Facial recognition is increasingly touted as the solution for security problems but the technology does get criticized by rights activists, particularly when large-scale deployment is considered in public spaces where citizens who have done nothing wrong are captured by facial recognition tech as well. It’s now possible that San Francisco could become the first city in the United States to ban the use of facial recognition by the city.

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The San Francisco Board of Supervisors has voted on the Stop Secret Surveillance Ordinance which was introduced by District 3 Supervisor Aaron Peskin. The ordinance is going to impose rigid limits on the types of biometric data that the city’s departments can collect, when and how that data is used, and it also mandates an oversight regime to ensure public transparency.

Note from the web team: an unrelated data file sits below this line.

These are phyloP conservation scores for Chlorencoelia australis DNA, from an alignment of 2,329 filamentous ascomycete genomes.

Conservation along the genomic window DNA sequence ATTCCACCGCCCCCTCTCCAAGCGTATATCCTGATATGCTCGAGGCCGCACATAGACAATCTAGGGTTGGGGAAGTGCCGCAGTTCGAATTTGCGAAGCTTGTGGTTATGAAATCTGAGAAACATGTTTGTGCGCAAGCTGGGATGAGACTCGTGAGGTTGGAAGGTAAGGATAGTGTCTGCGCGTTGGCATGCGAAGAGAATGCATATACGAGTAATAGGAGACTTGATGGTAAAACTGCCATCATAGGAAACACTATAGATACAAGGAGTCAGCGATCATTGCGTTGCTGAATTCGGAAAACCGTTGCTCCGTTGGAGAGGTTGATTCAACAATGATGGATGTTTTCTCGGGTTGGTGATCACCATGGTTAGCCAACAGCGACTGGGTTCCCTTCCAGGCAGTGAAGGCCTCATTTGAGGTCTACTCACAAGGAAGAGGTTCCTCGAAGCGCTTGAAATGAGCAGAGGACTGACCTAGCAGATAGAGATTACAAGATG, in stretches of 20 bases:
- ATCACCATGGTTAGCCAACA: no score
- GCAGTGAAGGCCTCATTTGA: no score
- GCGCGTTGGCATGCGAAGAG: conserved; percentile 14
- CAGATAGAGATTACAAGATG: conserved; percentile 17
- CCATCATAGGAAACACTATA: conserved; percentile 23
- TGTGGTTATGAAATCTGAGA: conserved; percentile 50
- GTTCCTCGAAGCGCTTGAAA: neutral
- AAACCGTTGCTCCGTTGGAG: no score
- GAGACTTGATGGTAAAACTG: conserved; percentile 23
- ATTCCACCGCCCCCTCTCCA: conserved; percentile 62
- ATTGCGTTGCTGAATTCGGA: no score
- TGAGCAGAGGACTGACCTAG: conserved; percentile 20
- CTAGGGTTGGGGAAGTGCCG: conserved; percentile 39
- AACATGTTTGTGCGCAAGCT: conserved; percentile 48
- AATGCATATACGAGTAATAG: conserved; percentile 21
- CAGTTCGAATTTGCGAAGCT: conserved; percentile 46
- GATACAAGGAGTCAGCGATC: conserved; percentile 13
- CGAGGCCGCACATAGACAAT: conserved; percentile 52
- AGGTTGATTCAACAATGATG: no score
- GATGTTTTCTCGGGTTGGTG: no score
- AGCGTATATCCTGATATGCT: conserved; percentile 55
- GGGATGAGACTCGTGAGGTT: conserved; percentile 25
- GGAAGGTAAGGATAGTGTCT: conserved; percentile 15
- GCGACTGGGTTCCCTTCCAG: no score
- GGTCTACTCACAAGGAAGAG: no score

The Stop Secret Surveillance Ordinance also takes it a step further by simply banning the use of facial recognition technology by the local government. If the ordinance is passed, San Francisco will become the country’s first city to ban surveillance at this level.

As per the legislation, “surveillance technology” can include automated license plate readers, mobile DNA capture systems, Stingray cell tower spoofers, X-ray vans, RFID scanners, and more. Even body-worn cameras are present on the list.

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